Arrowtown Charitable Trust: Matariki Light Festival

Matariki Light Festival Website Hero image resized

The excitement was illustrated on the faces of the children racing around with their friends, climbing up and down off the stage and enjoying the atmosphere of the opening of the inaugural Matariki Arrowtown Lights event.

Thousands took to the main street of Kā Muriwai / Arrowtown to celebrate Matariki with waiata, kapa haka, illuminations, projections, fire dancing, dancing fairies, music and kai.

A mihi, karakia and waiata tautoko by Cory Ratahi and Ngā Manu Hou o Whakatipu began the formalities.  Queenstown Lakes District Mayor Jim Boult completed the official opening.

“Matariki is a time for renewal, reflection and celebration of our connection with each other, our whanau and our amazing environment. It’s a time for hope… It’s also a time for us to reflect and acknowledge the contribution of our ancestors who paved the way for our way of life in this wonderful part of the world.” Mayor Jim Boult.

As the sun set Arrowtown’s historic buildings were lit up as never before. The meaning of Matariki and the beginning of the Māori New Year was explored through illuminations and projections by the South Island Light Orchestra.  The wonders of the Matariki stars, astrophotography, and Otago’s dark night skies were shared by one of the world’s pre-eminent astrophysicists, Professor Brian Boyle, to a captivated audience.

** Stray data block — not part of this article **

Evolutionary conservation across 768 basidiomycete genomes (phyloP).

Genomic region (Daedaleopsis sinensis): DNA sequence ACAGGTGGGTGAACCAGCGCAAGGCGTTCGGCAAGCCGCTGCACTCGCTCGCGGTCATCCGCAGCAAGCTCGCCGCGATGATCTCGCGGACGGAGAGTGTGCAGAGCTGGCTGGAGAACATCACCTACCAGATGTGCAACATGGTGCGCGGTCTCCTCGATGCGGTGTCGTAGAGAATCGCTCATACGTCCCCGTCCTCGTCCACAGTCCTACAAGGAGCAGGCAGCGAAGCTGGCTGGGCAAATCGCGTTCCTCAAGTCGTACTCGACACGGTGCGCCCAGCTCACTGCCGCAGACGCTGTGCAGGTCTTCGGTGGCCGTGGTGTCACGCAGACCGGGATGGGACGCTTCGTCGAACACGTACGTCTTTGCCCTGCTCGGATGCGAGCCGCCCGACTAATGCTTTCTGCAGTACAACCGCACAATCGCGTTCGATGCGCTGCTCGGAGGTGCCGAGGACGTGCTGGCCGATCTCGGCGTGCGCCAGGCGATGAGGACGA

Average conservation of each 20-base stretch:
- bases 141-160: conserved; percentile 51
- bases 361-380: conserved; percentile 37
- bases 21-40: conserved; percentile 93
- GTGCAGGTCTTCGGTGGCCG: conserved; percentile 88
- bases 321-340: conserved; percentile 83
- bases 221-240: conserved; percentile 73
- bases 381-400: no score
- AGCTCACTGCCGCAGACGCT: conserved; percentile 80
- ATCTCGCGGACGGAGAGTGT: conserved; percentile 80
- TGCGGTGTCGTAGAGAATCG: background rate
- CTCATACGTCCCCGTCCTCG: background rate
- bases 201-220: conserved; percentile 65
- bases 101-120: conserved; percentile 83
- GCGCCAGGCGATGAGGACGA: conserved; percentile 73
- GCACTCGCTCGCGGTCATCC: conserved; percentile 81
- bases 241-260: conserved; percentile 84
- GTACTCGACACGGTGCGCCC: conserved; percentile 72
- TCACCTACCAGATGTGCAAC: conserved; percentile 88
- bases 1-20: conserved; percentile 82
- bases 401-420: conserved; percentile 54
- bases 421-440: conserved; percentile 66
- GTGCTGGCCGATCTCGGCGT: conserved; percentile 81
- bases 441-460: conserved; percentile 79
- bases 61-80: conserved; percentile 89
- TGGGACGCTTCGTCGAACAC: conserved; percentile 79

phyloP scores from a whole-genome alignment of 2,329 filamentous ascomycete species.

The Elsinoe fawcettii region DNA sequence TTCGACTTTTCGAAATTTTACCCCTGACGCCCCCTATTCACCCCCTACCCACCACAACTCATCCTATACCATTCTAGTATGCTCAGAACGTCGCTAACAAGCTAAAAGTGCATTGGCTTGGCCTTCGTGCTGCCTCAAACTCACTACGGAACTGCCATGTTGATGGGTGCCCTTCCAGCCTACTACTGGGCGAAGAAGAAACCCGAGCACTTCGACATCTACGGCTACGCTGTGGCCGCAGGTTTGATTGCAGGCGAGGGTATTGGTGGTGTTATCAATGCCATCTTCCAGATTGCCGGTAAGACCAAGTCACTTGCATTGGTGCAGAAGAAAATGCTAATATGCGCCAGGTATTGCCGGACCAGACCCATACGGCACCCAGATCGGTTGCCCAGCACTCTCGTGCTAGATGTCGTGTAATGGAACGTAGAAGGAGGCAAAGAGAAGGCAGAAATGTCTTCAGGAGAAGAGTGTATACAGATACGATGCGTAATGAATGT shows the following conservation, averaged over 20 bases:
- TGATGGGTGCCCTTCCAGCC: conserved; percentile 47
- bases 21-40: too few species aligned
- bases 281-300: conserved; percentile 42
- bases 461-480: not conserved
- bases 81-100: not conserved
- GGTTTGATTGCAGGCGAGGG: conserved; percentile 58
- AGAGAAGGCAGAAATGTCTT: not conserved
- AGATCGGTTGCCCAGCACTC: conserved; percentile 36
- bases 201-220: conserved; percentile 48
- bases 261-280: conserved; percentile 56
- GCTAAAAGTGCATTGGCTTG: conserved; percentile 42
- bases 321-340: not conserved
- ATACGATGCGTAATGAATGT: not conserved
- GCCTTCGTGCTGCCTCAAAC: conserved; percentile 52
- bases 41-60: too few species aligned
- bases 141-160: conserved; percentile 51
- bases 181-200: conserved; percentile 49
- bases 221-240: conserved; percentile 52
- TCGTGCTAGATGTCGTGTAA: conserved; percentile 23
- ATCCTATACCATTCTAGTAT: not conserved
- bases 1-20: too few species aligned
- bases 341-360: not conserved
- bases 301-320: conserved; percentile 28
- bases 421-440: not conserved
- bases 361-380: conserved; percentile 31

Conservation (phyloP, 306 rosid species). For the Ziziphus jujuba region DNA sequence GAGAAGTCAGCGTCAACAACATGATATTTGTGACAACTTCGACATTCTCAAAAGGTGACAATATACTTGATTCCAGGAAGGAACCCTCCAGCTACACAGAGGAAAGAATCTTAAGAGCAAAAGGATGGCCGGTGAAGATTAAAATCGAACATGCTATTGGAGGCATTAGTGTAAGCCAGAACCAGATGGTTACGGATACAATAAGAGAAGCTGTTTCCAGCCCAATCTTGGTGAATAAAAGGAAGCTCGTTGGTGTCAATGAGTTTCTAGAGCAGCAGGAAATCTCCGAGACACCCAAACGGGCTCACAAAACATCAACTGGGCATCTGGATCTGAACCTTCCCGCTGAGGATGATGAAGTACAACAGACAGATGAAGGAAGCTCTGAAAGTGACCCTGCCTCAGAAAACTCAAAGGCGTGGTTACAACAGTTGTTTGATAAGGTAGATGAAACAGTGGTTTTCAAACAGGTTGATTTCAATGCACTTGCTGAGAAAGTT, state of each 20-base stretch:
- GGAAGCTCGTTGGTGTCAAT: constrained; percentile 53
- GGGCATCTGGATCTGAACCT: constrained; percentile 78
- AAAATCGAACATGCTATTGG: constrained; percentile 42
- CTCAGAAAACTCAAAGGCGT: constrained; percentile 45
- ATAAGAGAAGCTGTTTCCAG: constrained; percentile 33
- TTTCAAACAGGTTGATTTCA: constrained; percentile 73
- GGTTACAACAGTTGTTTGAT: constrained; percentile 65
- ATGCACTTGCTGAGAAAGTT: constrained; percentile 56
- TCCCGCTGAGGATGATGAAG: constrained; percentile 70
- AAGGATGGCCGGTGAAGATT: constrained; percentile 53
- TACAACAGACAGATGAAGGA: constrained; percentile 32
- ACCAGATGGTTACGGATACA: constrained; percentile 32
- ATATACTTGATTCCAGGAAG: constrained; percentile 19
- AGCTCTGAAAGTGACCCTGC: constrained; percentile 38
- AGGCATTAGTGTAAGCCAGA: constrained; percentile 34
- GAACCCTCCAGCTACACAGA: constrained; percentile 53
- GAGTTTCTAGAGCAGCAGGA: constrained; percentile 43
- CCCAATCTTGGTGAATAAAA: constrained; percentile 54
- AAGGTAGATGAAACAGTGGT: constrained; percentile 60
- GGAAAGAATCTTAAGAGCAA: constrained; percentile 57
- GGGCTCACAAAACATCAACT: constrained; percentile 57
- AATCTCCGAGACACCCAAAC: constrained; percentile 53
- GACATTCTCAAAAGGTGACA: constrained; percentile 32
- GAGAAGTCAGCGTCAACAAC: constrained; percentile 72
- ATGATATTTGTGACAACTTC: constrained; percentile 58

Local schools have been celebrating Matariki for a decade. This year the introduction of a public holiday offered an opportunity to turn this into a bigger three day event centred on the understanding of Matariki.

In partnership with Arrowtown Promotion and Business Association the Arrowtown Charitable Trust worked closely with local Iwi and the schools to develop the event. The inaugural event focused on engaging, entertaining and educating attendees on the cultural significance of Matariki.

"We’ve really utilised the community, and the schools in particular — they were involved with 3-D projections and art installations in the town, all about Matariki and what it means to them.  We worked closely with Iwi representatives to ensure culture and education was at the forefront of our event and to ensure visitors and our community developed a deeper understanding of Matariki in the process." Nicky Busst, Arrowtown Promotion and Business Association Manager.  

The entire local community embraced the event from day one with local businesses offering their own store light displays along Buckingham and surrounding streets adding to the festival feel.

Buckingham Green overflowed with a captivated audience as the Arrowtown Primary School performed a beautiful waiata and stirring kapa haka.  As the sun set and the tree lit up the stage, all was set for this inaugural event, which is expected to grow in years to come.